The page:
For many years, Zap! and DaimlerChrysler have been in and out of court over a large order of Smart cars (see this USA Today article from March 2006 for a bit of history). Basically, in 2005, Zap ordered a $1 billion batch of Smart cars but ran into trouble when it actually tried to get their hands on them and sell them. This week, that court battle continued when the Court of Appeal for the State of California heard oral arguments in a lawsuit brought by Zap! against DaimlerChrysler, Smart GMBH and Smart Chairman Ulrich Walker. As our tipster Domenick says, "This could get interesting." Zap! has issued a press release about the court proceedings, and says we should have a decision in the case, which revolves around which jurisdiction should actually hear Zap!'s case, in the next 90 days. Smart itself will begin selling the Smart ForTwo in the U.S. in January.

Here's how Zap! describes the current legal situation:

In the preceding year and a half, the defendants have engaged in activity that inadvertently proves the truth of those initial allegations made against them by ZAP. ZAP's initial complaint alleged that the defendants engaged in unlawful actions in order to eliminate ZAP as a competitor in the California market. Since the trial court dismissal on jurisdictional grounds, defendants have proven their true intentions to bring the Smart ForTwo to California and to eliminate any competition standing in its way. (there's more after the break)

Read more about Zap!'s Americanized Smart car here. We'll keep an eye out for the court's decision when it comes down. Alternately, we'll wait for Domenick to tip us. :)

[Source: Zap!, USA Today, h/t to Domenick]


More from Zap!'s press release:

The lawsuit cites eight different counts, including intentional interference with prospective economic relations, negligent interference, trade libel, defamation, breach of contract to negotiate in good faith, breach of implied covenant of good faith and fair dealing, common law unfair competition, and statutory unfair competition. ZAP is seeking damages in excess of $500 million.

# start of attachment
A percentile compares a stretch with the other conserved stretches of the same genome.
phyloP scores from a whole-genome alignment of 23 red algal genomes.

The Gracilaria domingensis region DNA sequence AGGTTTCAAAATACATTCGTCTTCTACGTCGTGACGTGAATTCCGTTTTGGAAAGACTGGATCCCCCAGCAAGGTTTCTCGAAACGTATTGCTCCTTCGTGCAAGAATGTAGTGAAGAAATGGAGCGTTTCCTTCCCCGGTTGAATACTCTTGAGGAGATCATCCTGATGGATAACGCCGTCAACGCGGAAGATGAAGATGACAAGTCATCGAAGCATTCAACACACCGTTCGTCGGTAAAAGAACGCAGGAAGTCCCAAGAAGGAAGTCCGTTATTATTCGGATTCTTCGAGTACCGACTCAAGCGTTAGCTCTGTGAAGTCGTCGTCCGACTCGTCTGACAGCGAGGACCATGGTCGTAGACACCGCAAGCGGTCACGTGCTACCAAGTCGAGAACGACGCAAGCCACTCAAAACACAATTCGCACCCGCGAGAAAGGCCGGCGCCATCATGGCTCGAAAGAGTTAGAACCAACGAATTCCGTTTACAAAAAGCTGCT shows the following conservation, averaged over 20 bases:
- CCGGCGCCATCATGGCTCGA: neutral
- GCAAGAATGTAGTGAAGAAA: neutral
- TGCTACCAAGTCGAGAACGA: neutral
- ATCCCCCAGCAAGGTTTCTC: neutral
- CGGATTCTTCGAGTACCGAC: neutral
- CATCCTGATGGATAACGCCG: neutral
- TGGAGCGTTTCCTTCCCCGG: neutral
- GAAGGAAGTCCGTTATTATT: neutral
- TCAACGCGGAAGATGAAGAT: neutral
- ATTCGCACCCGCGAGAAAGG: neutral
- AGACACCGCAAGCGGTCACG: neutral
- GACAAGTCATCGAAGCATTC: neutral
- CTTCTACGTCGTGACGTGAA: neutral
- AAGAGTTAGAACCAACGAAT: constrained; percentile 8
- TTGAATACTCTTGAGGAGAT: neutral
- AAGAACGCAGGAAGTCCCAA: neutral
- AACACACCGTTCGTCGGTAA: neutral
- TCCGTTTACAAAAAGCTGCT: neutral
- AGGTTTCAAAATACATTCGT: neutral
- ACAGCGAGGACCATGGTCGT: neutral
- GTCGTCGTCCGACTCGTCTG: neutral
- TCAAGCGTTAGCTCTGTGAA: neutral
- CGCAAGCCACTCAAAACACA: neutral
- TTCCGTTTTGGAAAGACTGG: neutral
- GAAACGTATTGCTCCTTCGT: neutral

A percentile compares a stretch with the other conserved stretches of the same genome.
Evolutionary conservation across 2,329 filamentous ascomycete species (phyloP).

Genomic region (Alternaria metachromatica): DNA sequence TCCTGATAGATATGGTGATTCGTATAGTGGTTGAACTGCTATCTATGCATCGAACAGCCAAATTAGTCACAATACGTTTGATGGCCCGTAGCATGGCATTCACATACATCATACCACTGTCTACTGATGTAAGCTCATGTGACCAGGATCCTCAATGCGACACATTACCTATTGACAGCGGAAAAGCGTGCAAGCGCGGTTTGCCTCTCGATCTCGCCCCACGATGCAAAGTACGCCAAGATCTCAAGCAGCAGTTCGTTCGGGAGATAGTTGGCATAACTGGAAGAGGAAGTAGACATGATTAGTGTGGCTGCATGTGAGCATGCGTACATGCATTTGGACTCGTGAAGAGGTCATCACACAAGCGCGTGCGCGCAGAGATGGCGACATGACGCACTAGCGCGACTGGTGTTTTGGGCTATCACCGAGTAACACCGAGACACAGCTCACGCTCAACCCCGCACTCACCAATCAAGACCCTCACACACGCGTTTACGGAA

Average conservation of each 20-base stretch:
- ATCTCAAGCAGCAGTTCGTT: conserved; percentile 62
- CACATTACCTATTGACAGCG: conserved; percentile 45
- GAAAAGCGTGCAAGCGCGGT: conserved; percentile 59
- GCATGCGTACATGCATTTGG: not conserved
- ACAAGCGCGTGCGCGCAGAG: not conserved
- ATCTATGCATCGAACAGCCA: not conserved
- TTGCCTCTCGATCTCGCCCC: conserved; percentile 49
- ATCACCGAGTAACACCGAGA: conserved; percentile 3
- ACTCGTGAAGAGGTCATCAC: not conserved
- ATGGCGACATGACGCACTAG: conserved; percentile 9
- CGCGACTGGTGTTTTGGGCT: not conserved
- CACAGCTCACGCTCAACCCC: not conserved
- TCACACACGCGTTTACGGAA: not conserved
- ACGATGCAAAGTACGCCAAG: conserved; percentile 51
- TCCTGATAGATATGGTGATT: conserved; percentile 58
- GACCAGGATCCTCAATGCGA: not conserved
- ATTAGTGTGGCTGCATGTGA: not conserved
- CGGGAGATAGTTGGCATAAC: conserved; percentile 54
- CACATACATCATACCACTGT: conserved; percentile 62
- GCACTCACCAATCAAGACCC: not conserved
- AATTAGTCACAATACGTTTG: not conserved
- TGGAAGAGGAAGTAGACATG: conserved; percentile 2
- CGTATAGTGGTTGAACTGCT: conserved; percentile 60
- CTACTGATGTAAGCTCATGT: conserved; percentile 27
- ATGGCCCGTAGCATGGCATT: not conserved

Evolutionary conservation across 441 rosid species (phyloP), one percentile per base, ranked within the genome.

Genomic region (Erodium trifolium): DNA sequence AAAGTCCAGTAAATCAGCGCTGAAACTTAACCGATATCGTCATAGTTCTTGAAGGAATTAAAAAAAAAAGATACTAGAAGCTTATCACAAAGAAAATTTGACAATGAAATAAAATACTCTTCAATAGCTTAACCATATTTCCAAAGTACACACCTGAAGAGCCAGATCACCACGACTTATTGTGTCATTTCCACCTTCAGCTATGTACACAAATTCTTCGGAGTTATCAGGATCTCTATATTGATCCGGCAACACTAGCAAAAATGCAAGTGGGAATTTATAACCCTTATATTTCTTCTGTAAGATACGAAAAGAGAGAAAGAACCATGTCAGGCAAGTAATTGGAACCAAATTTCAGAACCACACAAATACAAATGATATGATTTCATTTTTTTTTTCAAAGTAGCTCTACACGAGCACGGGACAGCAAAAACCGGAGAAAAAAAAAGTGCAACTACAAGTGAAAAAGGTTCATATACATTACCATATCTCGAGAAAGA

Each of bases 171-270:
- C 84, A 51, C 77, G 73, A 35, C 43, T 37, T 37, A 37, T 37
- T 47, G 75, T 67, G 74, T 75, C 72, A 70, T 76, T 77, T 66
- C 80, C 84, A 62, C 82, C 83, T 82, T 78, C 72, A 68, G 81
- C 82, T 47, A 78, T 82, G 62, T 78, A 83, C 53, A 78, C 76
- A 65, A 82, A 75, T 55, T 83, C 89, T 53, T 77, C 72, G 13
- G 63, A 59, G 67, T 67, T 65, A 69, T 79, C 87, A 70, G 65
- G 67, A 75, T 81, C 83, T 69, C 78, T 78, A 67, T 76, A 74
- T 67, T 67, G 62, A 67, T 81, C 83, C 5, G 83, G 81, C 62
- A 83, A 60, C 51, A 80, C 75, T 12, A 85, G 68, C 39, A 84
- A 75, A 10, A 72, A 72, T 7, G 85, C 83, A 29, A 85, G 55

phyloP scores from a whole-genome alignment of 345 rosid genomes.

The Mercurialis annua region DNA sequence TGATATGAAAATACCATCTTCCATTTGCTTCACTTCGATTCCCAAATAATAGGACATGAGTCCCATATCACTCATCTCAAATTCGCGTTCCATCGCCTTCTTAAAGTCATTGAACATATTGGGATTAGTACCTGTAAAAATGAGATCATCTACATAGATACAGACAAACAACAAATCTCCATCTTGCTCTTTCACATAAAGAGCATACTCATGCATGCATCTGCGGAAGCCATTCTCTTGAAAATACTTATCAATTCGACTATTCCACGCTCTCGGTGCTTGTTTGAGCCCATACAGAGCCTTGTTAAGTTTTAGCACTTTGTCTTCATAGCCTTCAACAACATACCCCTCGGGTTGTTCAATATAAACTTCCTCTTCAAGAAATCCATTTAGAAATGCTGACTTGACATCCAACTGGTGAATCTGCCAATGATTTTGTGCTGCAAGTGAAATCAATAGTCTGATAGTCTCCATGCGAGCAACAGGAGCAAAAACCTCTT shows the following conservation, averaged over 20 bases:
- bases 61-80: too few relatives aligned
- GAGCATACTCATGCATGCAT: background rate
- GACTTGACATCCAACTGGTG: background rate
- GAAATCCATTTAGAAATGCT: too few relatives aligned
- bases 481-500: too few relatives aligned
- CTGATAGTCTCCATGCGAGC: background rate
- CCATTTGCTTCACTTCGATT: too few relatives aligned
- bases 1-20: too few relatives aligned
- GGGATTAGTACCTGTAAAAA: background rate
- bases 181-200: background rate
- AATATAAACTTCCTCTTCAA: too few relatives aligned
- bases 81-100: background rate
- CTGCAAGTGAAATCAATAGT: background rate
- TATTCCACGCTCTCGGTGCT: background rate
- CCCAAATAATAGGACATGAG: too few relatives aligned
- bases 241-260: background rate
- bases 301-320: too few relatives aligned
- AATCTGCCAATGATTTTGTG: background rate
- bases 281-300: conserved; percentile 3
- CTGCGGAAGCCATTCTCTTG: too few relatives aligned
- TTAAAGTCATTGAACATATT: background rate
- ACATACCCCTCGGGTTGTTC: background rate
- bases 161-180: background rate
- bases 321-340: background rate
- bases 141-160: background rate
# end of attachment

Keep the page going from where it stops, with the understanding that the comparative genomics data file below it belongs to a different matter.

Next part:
As the Smart Car prepares to launch in 2008, ZAP CEO Steve Schneider noted that DaimlerChrysler and the Smart division, at the expense of ZAP, have parlayed their struggling business unit into what they say could be its best-selling vehicle. Smart Car sought to introduce the car into the United States, but reversed the decision on the grounds that there was not enough demand. They subsequently made the decision to introduce an SUV called the ForFour, which was also reversed and the business unit for Smart in the USA was shut down in 2004.

When ZAP started selling its first units of the Smart Car Americanized by ZAP in 2005, DaimlerChrysler cited record losses in excess of $5 billion on the Smart Car while closing down plants and laying off employees. ZAP had collected signed purchase orders totaling $2.2 billion, representing 156,000 cars and opened discussions with DaimlerChrysler in the hopes of expanding on its business plans by ordering the vehicles directly from the manufacturer. ZAP secured a $425 million revolving credit facility to assist with the purchase of the Smart Cars.